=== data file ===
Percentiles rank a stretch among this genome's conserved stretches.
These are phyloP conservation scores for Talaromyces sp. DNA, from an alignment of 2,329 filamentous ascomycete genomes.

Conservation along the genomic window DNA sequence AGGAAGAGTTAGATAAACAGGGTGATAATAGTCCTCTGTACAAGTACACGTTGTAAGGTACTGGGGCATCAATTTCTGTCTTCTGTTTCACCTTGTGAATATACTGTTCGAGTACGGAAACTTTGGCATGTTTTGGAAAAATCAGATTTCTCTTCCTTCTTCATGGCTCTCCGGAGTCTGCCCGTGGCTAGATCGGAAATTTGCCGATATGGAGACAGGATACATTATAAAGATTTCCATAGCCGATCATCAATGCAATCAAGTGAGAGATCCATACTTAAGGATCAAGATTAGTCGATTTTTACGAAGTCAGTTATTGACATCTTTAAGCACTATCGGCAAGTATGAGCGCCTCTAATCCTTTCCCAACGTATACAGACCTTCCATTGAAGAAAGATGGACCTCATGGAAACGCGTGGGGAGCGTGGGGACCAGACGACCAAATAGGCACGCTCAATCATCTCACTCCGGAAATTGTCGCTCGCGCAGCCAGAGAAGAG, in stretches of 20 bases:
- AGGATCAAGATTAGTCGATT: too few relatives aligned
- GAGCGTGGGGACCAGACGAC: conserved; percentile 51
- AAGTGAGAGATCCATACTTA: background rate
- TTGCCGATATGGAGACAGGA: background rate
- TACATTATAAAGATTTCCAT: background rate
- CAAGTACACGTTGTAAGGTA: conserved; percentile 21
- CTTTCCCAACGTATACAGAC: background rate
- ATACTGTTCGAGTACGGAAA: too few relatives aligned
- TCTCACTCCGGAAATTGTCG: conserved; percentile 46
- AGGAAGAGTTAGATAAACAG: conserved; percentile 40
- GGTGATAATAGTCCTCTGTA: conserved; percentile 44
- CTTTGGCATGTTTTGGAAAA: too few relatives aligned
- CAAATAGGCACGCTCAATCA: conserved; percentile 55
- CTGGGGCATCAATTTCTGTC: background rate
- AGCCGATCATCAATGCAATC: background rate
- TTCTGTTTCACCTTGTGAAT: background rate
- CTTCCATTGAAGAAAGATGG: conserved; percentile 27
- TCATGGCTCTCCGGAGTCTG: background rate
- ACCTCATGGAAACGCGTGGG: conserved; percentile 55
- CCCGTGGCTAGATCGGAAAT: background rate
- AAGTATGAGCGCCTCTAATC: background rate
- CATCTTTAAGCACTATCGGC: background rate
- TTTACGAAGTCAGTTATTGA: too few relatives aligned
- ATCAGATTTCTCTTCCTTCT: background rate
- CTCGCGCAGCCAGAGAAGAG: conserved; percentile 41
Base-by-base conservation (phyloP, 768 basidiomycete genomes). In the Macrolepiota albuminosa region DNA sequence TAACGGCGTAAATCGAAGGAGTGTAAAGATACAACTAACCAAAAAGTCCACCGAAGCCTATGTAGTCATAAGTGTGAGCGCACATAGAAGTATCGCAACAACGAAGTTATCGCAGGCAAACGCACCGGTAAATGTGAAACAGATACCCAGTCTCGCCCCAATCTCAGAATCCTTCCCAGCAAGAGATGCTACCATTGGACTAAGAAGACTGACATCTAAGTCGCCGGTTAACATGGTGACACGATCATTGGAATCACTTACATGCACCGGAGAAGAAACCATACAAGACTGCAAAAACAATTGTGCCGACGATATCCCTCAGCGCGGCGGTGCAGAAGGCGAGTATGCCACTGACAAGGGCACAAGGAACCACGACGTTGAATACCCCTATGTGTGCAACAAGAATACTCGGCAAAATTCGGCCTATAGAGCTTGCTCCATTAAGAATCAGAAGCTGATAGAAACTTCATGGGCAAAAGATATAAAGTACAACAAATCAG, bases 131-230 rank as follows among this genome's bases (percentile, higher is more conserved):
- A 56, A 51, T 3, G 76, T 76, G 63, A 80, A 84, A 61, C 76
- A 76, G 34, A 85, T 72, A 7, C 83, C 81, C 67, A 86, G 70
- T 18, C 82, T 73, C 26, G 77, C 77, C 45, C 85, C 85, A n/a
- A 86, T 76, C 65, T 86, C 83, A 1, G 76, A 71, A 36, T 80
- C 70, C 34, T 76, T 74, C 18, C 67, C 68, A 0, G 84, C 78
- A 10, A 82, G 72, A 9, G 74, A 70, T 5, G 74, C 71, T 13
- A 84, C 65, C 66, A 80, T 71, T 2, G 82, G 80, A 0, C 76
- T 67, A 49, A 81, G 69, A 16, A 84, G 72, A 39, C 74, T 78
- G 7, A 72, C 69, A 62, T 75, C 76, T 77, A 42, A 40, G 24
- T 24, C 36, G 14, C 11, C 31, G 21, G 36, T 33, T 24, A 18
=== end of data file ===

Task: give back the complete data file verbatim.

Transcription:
Percentiles rank a stretch among this genome's conserved stretches.
These are phyloP conservation scores for Talaromyces sp. DNA, from an alignment of 2,329 filamentous ascomycete genomes.

Conservation along the genomic window DNA sequence AGGAAGAGTTAGATAAACAGGGTGATAATAGTCCTCTGTACAAGTACACGTTGTAAGGTACTGGGGCATCAATTTCTGTCTTCTGTTTCACCTTGTGAATATACTGTTCGAGTACGGAAACTTTGGCATGTTTTGGAAAAATCAGATTTCTCTTCCTTCTTCATGGCTCTCCGGAGTCTGCCCGTGGCTAGATCGGAAATTTGCCGATATGGAGACAGGATACATTATAAAGATTTCCATAGCCGATCATCAATGCAATCAAGTGAGAGATCCATACTTAAGGATCAAGATTAGTCGATTTTTACGAAGTCAGTTATTGACATCTTTAAGCACTATCGGCAAGTATGAGCGCCTCTAATCCTTTCCCAACGTATACAGACCTTCCATTGAAGAAAGATGGACCTCATGGAAACGCGTGGGGAGCGTGGGGACCAGACGACCAAATAGGCACGCTCAATCATCTCACTCCGGAAATTGTCGCTCGCGCAGCCAGAGAAGAG, in stretches of 20 bases:
- AGGATCAAGATTAGTCGATT: too few relatives aligned
- GAGCGTGGGGACCAGACGAC: conserved; percentile 51
- AAGTGAGAGATCCATACTTA: background rate
- TTGCCGATATGGAGACAGGA: background rate
- TACATTATAAAGATTTCCAT: background rate
- CAAGTACACGTTGTAAGGTA: conserved; percentile 21
- CTTTCCCAACGTATACAGAC: background rate
- ATACTGTTCGAGTACGGAAA: too few relatives aligned
- TCTCACTCCGGAAATTGTCG: conserved; percentile 46
- AGGAAGAGTTAGATAAACAG: conserved; percentile 40
- GGTGATAATAGTCCTCTGTA: conserved; percentile 44
- CTTTGGCATGTTTTGGAAAA: too few relatives aligned
- CAAATAGGCACGCTCAATCA: conserved; percentile 55
- CTGGGGCATCAATTTCTGTC: background rate
- AGCCGATCATCAATGCAATC: background rate
- TTCTGTTTCACCTTGTGAAT: background rate
- CTTCCATTGAAGAAAGATGG: conserved; percentile 27
- TCATGGCTCTCCGGAGTCTG: background rate
- ACCTCATGGAAACGCGTGGG: conserved; percentile 55
- CCCGTGGCTAGATCGGAAAT: background rate
- AAGTATGAGCGCCTCTAATC: background rate
- CATCTTTAAGCACTATCGGC: background rate
- TTTACGAAGTCAGTTATTGA: too few relatives aligned
- ATCAGATTTCTCTTCCTTCT: background rate
- CTCGCGCAGCCAGAGAAGAG: conserved; percentile 41
Base-by-base conservation (phyloP, 768 basidiomycete genomes). In the Macrolepiota albuminosa region DNA sequence TAACGGCGTAAATCGAAGGAGTGTAAAGATACAACTAACCAAAAAGTCCACCGAAGCCTATGTAGTCATAAGTGTGAGCGCACATAGAAGTATCGCAACAACGAAGTTATCGCAGGCAAACGCACCGGTAAATGTGAAACAGATACCCAGTCTCGCCCCAATCTCAGAATCCTTCCCAGCAAGAGATGCTACCATTGGACTAAGAAGACTGACATCTAAGTCGCCGGTTAACATGGTGACACGATCATTGGAATCACTTACATGCACCGGAGAAGAAACCATACAAGACTGCAAAAACAATTGTGCCGACGATATCCCTCAGCGCGGCGGTGCAGAAGGCGAGTATGCCACTGACAAGGGCACAAGGAACCACGACGTTGAATACCCCTATGTGTGCAACAAGAATACTCGGCAAAATTCGGCCTATAGAGCTTGCTCCATTAAGAATCAGAAGCTGATAGAAACTTCATGGGCAAAAGATATAAAGTACAACAAATCAG, bases 131-230 rank as follows among this genome's bases (percentile, higher is more conserved):
- A 56, A 51, T 3, G 76, T 76, G 63, A 80, A 84, A 61, C 76
- A 76, G 34, A 85, T 72, A 7, C 83, C 81, C 67, A 86, G 70
- T 18, C 82, T 73, C 26, G 77, C 77, C 45, C 85, C 85, A n/a
- A 86, T 76, C 65, T 86, C 83, A 1, G 76, A 71, A 36, T 80
- C 70, C 34, T 76, T 74, C 18, C 67, C 68, A 0, G 84, C 78
- A 10, A 82, G 72, A 9, G 74, A 70, T 5, G 74, C 71, T 13
- A 84, C 65, C 66, A 80, T 71, T 2, G 82, G 80, A 0, C 76
- T 67, A 49, A 81, G 69, A 16, A 84, G 72, A 39, C 74, T 78
- G 7, A 72, C 69, A 62, T 75, C 76, T 77, A 42, A 40, G 24
- T 24, C 36, G 14, C 11, C 31, G 21, G 36, T 33, T 24, A 18